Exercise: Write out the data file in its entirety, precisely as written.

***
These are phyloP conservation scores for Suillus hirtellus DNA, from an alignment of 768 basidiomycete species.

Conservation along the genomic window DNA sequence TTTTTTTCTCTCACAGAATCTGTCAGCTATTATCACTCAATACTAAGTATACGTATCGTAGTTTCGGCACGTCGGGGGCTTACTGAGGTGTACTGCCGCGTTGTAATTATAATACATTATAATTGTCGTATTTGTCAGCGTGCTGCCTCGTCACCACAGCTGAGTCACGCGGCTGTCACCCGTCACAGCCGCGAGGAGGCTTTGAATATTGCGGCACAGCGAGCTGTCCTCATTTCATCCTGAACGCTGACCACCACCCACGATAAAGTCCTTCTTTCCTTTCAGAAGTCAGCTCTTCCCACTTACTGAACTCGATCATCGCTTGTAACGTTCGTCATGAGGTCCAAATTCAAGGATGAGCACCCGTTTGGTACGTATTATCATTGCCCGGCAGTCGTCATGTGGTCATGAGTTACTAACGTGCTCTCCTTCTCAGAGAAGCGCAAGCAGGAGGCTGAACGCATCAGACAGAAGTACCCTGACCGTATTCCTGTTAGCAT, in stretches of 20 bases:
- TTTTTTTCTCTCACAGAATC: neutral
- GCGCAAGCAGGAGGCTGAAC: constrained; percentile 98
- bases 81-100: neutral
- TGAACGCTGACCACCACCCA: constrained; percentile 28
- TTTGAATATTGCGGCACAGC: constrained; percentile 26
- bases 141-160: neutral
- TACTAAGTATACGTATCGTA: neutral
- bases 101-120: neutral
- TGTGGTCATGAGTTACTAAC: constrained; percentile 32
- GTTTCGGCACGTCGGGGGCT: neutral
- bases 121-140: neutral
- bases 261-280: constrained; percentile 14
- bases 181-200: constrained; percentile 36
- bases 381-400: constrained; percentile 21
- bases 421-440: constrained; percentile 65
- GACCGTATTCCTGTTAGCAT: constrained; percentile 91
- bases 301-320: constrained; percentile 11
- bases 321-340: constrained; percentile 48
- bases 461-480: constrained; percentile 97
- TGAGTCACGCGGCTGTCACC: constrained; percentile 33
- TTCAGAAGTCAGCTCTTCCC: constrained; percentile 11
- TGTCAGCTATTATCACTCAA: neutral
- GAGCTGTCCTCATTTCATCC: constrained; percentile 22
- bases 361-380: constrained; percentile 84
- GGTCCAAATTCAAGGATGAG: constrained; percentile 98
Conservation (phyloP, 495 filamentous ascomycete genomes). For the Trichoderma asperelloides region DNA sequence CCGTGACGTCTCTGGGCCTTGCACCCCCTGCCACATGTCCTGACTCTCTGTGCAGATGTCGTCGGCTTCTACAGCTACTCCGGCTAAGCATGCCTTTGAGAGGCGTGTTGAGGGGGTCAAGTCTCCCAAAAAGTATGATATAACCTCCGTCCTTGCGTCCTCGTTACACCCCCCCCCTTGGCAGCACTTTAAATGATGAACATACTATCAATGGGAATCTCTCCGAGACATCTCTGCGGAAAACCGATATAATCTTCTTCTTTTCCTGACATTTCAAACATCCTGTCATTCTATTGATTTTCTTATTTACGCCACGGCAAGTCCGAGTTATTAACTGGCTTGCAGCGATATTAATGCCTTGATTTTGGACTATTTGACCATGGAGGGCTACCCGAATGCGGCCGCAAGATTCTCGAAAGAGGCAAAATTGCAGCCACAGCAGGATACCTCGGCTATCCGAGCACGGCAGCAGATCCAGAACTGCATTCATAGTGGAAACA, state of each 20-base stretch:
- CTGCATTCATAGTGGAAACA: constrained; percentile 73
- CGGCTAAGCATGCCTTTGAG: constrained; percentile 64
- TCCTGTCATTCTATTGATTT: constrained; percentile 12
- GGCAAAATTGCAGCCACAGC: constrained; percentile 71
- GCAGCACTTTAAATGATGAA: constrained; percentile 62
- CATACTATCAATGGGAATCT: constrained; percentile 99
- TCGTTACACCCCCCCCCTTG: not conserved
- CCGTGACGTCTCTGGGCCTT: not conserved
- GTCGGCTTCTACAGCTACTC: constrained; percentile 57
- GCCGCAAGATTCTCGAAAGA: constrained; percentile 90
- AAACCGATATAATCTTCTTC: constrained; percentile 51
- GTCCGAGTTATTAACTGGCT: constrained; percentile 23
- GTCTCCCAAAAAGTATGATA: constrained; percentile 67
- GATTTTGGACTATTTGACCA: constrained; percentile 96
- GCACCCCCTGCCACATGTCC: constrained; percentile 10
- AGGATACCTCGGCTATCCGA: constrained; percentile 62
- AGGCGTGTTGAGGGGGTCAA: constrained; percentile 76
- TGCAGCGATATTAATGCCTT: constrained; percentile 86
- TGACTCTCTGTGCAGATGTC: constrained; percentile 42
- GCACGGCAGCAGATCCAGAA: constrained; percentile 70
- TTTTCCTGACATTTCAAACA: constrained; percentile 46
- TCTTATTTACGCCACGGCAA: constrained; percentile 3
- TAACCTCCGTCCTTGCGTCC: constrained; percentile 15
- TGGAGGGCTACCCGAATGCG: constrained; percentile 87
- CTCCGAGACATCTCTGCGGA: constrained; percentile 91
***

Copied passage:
These are phyloP conservation scores for Suillus hirtellus DNA, from an alignment of 768 basidiomycete species.

Conservation along the genomic window DNA sequence TTTTTTTCTCTCACAGAATCTGTCAGCTATTATCACTCAATACTAAGTATACGTATCGTAGTTTCGGCACGTCGGGGGCTTACTGAGGTGTACTGCCGCGTTGTAATTATAATACATTATAATTGTCGTATTTGTCAGCGTGCTGCCTCGTCACCACAGCTGAGTCACGCGGCTGTCACCCGTCACAGCCGCGAGGAGGCTTTGAATATTGCGGCACAGCGAGCTGTCCTCATTTCATCCTGAACGCTGACCACCACCCACGATAAAGTCCTTCTTTCCTTTCAGAAGTCAGCTCTTCCCACTTACTGAACTCGATCATCGCTTGTAACGTTCGTCATGAGGTCCAAATTCAAGGATGAGCACCCGTTTGGTACGTATTATCATTGCCCGGCAGTCGTCATGTGGTCATGAGTTACTAACGTGCTCTCCTTCTCAGAGAAGCGCAAGCAGGAGGCTGAACGCATCAGACAGAAGTACCCTGACCGTATTCCTGTTAGCAT, in stretches of 20 bases:
- TTTTTTTCTCTCACAGAATC: neutral
- GCGCAAGCAGGAGGCTGAAC: constrained; percentile 98
- bases 81-100: neutral
- TGAACGCTGACCACCACCCA: constrained; percentile 28
- TTTGAATATTGCGGCACAGC: constrained; percentile 26
- bases 141-160: neutral
- TACTAAGTATACGTATCGTA: neutral
- bases 101-120: neutral
- TGTGGTCATGAGTTACTAAC: constrained; percentile 32
- GTTTCGGCACGTCGGGGGCT: neutral
- bases 121-140: neutral
- bases 261-280: constrained; percentile 14
- bases 181-200: constrained; percentile 36
- bases 381-400: constrained; percentile 21
- bases 421-440: constrained; percentile 65
- GACCGTATTCCTGTTAGCAT: constrained; percentile 91
- bases 301-320: constrained; percentile 11
- bases 321-340: constrained; percentile 48
- bases 461-480: constrained; percentile 97
- TGAGTCACGCGGCTGTCACC: constrained; percentile 33
- TTCAGAAGTCAGCTCTTCCC: constrained; percentile 11
- TGTCAGCTATTATCACTCAA: neutral
- GAGCTGTCCTCATTTCATCC: constrained; percentile 22
- bases 361-380: constrained; percentile 84
- GGTCCAAATTCAAGGATGAG: constrained; percentile 98
Conservation (phyloP, 495 filamentous ascomycete genomes). For the Trichoderma asperelloides region DNA sequence CCGTGACGTCTCTGGGCCTTGCACCCCCTGCCACATGTCCTGACTCTCTGTGCAGATGTCGTCGGCTTCTACAGCTACTCCGGCTAAGCATGCCTTTGAGAGGCGTGTTGAGGGGGTCAAGTCTCCCAAAAAGTATGATATAACCTCCGTCCTTGCGTCCTCGTTACACCCCCCCCCTTGGCAGCACTTTAAATGATGAACATACTATCAATGGGAATCTCTCCGAGACATCTCTGCGGAAAACCGATATAATCTTCTTCTTTTCCTGACATTTCAAACATCCTGTCATTCTATTGATTTTCTTATTTACGCCACGGCAAGTCCGAGTTATTAACTGGCTTGCAGCGATATTAATGCCTTGATTTTGGACTATTTGACCATGGAGGGCTACCCGAATGCGGCCGCAAGATTCTCGAAAGAGGCAAAATTGCAGCCACAGCAGGATACCTCGGCTATCCGAGCACGGCAGCAGATCCAGAACTGCATTCATAGTGGAAACA, state of each 20-base stretch:
- CTGCATTCATAGTGGAAACA: constrained; percentile 73
- CGGCTAAGCATGCCTTTGAG: constrained; percentile 64
- TCCTGTCATTCTATTGATTT: constrained; percentile 12
- GGCAAAATTGCAGCCACAGC: constrained; percentile 71
- GCAGCACTTTAAATGATGAA: constrained; percentile 62
- CATACTATCAATGGGAATCT: constrained; percentile 99
- TCGTTACACCCCCCCCCTTG: not conserved
- CCGTGACGTCTCTGGGCCTT: not conserved
- GTCGGCTTCTACAGCTACTC: constrained; percentile 57
- GCCGCAAGATTCTCGAAAGA: constrained; percentile 90
- AAACCGATATAATCTTCTTC: constrained; percentile 51
- GTCCGAGTTATTAACTGGCT: constrained; percentile 23
- GTCTCCCAAAAAGTATGATA: constrained; percentile 67
- GATTTTGGACTATTTGACCA: constrained; percentile 96
- GCACCCCCTGCCACATGTCC: constrained; percentile 10
- AGGATACCTCGGCTATCCGA: constrained; percentile 62
- AGGCGTGTTGAGGGGGTCAA: constrained; percentile 76
- TGCAGCGATATTAATGCCTT: constrained; percentile 86
- TGACTCTCTGTGCAGATGTC: constrained; percentile 42
- GCACGGCAGCAGATCCAGAA: constrained; percentile 70
- TTTTCCTGACATTTCAAACA: constrained; percentile 46
- TCTTATTTACGCCACGGCAA: constrained; percentile 3
- TAACCTCCGTCCTTGCGTCC: constrained; percentile 15
- TGGAGGGCTACCCGAATGCG: constrained; percentile 87
- CTCCGAGACATCTCTGCGGA: constrained; percentile 91